How Coordination Between Transcription and RNA Processing Tunes Gene Expression
8 June 2023
- University Campus Bohunice (pavilion B11/ seminar room 132)
Lecture will be held in English
About the lecture
Control of gene output by co-transcriptional RNA processing mechanisms
Karla M Neugebauer, Tucker Carrocci, Helia Gagnon, Jackson Gordon, David Phizicky, Leonard Schaerfen, Dagmar Zigackova
Our lab has been investigating the coordination of splicing with other RNA processing events and with transcription. We have developed methods that detect temporal and spatial coupling between transcription and splicing, in which splicing chemistry often occurs prior to the synthesis of the complete nascent RNA chain. For yeast and mammalian genes, spliced exon-exon junctions can be observed when RNA polymerase II (Pol II) is just downstream of the 3’ splice site. We have used PRO-seq to evaluate transcription behavior and do not observe pausing at 5' or 3' splice sites, indicating that splicing occurs rapidly and on the timescale of transcription elongation. Here I will discuss two recent discoveries: First, we discovered “all-or-none” RNA processing by sequencing individual nascent transcripts from S. pombe, S. cerevisiae, mouse, and human cells. “All” transcripts are efficiently spliced and cleaved at the polyA site, while “none” transcripts have all introns retained and fail to cleave at the 3’ end. Second, we have found that productive splicing takes place when Pol II is elongating through a limited gene region downstream of introns, which we call the “splicing zone”. This limitation in space and time creates a gene-specific amount of “none” transcripts, since inefficient intron sequences reduce the number of transcripts that are spliced while Pol II is in the splicing zone. If splicing were to continue indefinitely, the efficiency of intron splicing might have no impact on gene expression. Accordingly, we have created a new reporter system in budding yeast that clearly establishes the importance of splicing efficiency for mRNA and protein production on a gene-specific and sequence-specific basis. One implication of these findings could be that the intron or its splice sites become inaccessible to the spliceosome after a certain amount of nascent RNA is transcribed. Interestingly, some genes like human and mouse b-globin are highly susceptible to all-or-none RNA processing behavior, and we are currently investigating the molecular mechanisms that contribute to all-or-none behavior as well as the fate of intron-retained RNAs in the cell nucleus. I will discuss our evidence that “none” transcripts can persist in the nucleus until their degradation, explaining why intron half-life is not a good proxy for splicing kinetics. Although some individual introns can be specifically and temporarily retained in certain developmental pathways, “none” transcripts can significantly reduce gene output akin to the activity of a transcriptional repressor. We are interested in understanding the potential function of the resulting unprocessed transcripts, which could in some cases serve an important off-pathway function and/or undergo maturation later.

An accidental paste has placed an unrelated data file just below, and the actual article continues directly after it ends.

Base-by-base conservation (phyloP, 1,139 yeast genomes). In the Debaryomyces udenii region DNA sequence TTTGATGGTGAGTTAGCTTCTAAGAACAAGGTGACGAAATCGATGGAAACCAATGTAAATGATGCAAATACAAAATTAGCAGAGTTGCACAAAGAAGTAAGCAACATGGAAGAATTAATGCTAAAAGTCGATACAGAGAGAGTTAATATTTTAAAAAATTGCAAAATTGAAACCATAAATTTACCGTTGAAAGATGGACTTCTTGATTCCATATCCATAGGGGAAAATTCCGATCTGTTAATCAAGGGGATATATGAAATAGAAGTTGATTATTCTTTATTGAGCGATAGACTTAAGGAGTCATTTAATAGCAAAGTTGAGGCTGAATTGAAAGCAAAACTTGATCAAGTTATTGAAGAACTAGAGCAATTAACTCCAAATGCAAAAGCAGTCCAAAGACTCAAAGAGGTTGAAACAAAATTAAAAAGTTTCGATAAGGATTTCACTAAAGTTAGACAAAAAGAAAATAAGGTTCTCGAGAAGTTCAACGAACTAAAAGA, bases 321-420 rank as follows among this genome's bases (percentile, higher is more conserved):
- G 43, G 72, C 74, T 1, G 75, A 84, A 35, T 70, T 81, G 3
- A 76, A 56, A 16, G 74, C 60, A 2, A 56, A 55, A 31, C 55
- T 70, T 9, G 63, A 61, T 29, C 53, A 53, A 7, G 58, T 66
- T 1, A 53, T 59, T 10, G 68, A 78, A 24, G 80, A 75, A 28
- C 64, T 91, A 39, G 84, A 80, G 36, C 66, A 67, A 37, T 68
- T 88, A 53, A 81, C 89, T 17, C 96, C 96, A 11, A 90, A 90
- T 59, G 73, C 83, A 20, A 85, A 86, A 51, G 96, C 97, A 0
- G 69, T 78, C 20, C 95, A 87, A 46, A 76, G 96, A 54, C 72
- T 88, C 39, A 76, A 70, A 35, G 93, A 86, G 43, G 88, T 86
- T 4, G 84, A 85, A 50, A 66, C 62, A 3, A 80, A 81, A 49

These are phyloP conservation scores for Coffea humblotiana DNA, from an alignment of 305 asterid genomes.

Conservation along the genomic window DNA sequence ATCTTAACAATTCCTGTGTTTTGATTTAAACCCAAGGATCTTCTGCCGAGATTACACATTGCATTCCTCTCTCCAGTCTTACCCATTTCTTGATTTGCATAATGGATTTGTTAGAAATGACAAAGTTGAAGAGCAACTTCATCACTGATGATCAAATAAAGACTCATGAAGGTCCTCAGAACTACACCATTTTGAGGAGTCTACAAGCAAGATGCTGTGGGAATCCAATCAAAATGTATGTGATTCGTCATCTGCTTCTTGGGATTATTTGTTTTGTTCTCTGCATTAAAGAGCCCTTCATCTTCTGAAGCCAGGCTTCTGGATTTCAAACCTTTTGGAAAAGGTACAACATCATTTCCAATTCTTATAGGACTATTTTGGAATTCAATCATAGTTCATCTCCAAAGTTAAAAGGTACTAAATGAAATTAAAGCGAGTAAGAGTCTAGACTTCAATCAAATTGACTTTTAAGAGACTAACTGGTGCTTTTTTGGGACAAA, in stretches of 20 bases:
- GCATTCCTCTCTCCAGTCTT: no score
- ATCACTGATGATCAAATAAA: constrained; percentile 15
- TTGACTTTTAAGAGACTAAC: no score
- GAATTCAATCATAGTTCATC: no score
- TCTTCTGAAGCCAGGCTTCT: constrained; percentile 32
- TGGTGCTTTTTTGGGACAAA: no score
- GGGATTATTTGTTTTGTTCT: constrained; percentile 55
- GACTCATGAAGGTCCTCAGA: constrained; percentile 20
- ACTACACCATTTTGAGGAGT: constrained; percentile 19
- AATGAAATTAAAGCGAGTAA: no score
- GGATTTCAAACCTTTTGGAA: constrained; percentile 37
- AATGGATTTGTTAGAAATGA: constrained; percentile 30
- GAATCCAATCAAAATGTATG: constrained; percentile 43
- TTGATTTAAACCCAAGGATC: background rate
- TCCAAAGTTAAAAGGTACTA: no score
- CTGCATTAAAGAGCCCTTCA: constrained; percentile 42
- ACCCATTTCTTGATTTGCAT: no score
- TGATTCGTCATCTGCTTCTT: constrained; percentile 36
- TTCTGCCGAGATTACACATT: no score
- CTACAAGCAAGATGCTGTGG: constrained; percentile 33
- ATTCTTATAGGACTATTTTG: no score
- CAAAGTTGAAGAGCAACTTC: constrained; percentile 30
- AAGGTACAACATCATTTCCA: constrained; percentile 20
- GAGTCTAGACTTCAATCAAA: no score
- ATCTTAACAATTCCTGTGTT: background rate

Registration for lunch with the speaker /for Ph.D. students/
The sponsored lunch usually takes place in the Campus River restaurant. Please meet the speaker and other students at 12:45 at the reception desk at the main entrance (building B22, see the map below).